Following the slinky-inspired design of German artist Tobias Rehberger, a colourful ribbon wrapped in a swinging spiral connects the two existing parks either side of the canal.
"The West Brabant Water Line is a defense-line consisting of a series of fortresses and cities with inundation areas in the south-west of the Netherlands. It dates from the 17th century but fell into disrepair in the 19th century. When the water line was finally restored, an access bridge across the the moat of one of the fortresses, Fort de Roovere, was needed. This fort now has a new, recreational function and lies on several routes for cycling and hiking.
"It is, of course, highly improper to build bridges across the moats of defense works, especially on the side of the fortress the enemy was expected to appear on. That’s why we designed an invisible bridge. Its construction is entirely made of wood, waterproofed with EPDM foil. The bridge lies like a trench in the fortress and the moat, shaped to blend in with the outlines of the landscape.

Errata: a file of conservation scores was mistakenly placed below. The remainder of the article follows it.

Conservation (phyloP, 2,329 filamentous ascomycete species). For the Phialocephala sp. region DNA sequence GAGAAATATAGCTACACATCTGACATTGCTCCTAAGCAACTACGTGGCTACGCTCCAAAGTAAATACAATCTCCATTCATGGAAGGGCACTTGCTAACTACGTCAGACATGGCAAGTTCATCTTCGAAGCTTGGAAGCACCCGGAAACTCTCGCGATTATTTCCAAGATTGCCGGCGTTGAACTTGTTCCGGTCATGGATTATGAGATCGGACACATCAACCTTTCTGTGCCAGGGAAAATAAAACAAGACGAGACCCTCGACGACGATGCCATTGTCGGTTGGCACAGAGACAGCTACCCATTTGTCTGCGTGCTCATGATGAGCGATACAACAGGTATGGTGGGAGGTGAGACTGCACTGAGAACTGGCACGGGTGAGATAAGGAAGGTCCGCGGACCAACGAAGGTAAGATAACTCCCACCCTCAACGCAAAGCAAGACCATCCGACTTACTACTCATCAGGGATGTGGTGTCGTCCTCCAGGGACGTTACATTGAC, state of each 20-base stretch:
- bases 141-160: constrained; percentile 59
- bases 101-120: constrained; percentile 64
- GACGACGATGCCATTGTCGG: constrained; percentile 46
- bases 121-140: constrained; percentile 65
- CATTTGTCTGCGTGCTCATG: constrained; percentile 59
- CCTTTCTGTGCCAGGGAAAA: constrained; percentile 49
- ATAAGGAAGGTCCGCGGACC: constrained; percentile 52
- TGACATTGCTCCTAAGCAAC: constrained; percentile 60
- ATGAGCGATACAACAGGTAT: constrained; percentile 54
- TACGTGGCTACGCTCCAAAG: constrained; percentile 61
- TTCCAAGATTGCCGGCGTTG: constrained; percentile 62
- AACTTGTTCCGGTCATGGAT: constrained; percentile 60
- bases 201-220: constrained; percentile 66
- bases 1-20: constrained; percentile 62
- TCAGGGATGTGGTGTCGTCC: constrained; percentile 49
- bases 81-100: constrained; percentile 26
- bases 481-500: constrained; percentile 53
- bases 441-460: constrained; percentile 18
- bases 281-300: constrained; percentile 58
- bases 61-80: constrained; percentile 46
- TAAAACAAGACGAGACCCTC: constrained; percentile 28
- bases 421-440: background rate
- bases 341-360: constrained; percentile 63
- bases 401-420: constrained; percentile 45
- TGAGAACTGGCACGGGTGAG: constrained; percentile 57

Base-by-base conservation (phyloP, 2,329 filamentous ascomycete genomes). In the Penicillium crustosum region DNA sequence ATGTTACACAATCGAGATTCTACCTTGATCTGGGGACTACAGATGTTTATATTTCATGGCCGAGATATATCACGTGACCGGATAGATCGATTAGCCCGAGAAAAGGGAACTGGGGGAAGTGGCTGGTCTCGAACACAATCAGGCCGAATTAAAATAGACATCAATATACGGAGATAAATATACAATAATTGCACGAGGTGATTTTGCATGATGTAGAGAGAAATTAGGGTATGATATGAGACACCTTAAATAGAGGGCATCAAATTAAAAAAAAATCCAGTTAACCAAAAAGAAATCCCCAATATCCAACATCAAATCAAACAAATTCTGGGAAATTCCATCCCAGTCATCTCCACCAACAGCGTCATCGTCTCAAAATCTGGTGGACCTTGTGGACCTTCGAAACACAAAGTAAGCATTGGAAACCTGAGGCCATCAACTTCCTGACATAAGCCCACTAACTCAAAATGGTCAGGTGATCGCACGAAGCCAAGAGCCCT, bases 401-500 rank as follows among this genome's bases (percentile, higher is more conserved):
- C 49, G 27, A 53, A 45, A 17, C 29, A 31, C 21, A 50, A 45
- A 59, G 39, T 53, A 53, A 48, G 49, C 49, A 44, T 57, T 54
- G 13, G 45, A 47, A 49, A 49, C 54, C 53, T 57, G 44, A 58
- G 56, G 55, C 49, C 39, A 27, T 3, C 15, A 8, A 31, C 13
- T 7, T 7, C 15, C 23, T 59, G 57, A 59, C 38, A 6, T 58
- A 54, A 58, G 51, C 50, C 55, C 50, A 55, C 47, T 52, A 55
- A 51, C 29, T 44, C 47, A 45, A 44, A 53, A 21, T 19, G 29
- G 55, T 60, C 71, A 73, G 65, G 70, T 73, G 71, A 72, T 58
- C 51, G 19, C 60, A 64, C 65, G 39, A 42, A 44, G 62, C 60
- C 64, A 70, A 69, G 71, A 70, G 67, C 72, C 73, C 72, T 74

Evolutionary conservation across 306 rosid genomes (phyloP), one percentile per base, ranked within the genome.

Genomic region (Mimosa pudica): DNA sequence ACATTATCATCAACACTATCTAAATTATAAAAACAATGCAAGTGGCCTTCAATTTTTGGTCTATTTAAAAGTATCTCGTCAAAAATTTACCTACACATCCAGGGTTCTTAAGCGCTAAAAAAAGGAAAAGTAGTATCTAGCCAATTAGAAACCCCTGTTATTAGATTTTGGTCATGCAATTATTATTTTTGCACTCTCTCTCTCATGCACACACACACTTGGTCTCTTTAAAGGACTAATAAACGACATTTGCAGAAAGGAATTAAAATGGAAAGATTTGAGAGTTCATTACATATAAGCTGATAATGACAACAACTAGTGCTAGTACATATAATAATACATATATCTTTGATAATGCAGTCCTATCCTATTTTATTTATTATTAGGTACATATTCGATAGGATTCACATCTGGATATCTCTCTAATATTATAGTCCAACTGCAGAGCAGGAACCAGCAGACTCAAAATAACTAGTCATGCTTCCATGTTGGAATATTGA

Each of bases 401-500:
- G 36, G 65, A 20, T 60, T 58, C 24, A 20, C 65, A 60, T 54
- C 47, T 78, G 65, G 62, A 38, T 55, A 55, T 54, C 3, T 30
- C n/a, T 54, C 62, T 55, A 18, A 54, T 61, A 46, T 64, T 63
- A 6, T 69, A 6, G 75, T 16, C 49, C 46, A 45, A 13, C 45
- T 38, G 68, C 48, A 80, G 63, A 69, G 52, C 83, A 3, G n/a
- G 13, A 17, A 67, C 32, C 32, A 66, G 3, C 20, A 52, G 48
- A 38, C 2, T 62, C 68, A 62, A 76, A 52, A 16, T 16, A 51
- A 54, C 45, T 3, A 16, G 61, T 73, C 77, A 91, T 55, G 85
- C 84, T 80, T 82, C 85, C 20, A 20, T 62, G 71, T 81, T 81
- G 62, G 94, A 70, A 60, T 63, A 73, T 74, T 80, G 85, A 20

"The bridge can’t be seen from a distance because the ground and the water come all the way up to its edge. When you get closer, the fortress opens up to you through a narrow trench. You can then walk up to its gates like Moses on the water."
Quoted from ArchDaily.
As much as I hate criticism of intriguing design, I can't help wondering how often this happens.
Architects: Ro&Ad Architects
Location: Halsteren, The Netherlands
Client: Municipality of Bergen op Zoom
If you liked this, you might also like the Rhein-Herne slinky footbridge.
"At school I would carve a friend’s name into the wood of a pencil and then give it to them as a present. Later, when I got into sculpture, I would make these huge pieces from things like wood, but decided I wanted to challenge myself by trying to make things as small as possible."
— Dalton Ghetti
More of an insight on Vimeo: Pencil artist Dalton Ghetti (embedded below).
In 2002 Dalton Ghetti began working on a memorial project for 9/11 where each person who died is represented by a tiny graphite teardrop about the size of a grain of rice. The Connecticut-based sculptor has been carving one teardrop per day, and when he finishes he'll glue the drops to a white background to form a larger teardrop.
It tells the story of the Japanese sports brand ASICS, and won a Grand Prix at the Eurobest, gold at the New York festival, gold at the London International Awards, silver at the Clio in Miami, and two-times bronze at ADC Germany.
Sipho has a brilliant Flickr set of origami designs that’s worth a look.
The "Baby Fugu" is inflatable, seen in motion on Vimeo.
Reminiscent of Peter Callesen's fragile magic.
Visit Mabona Origami for more.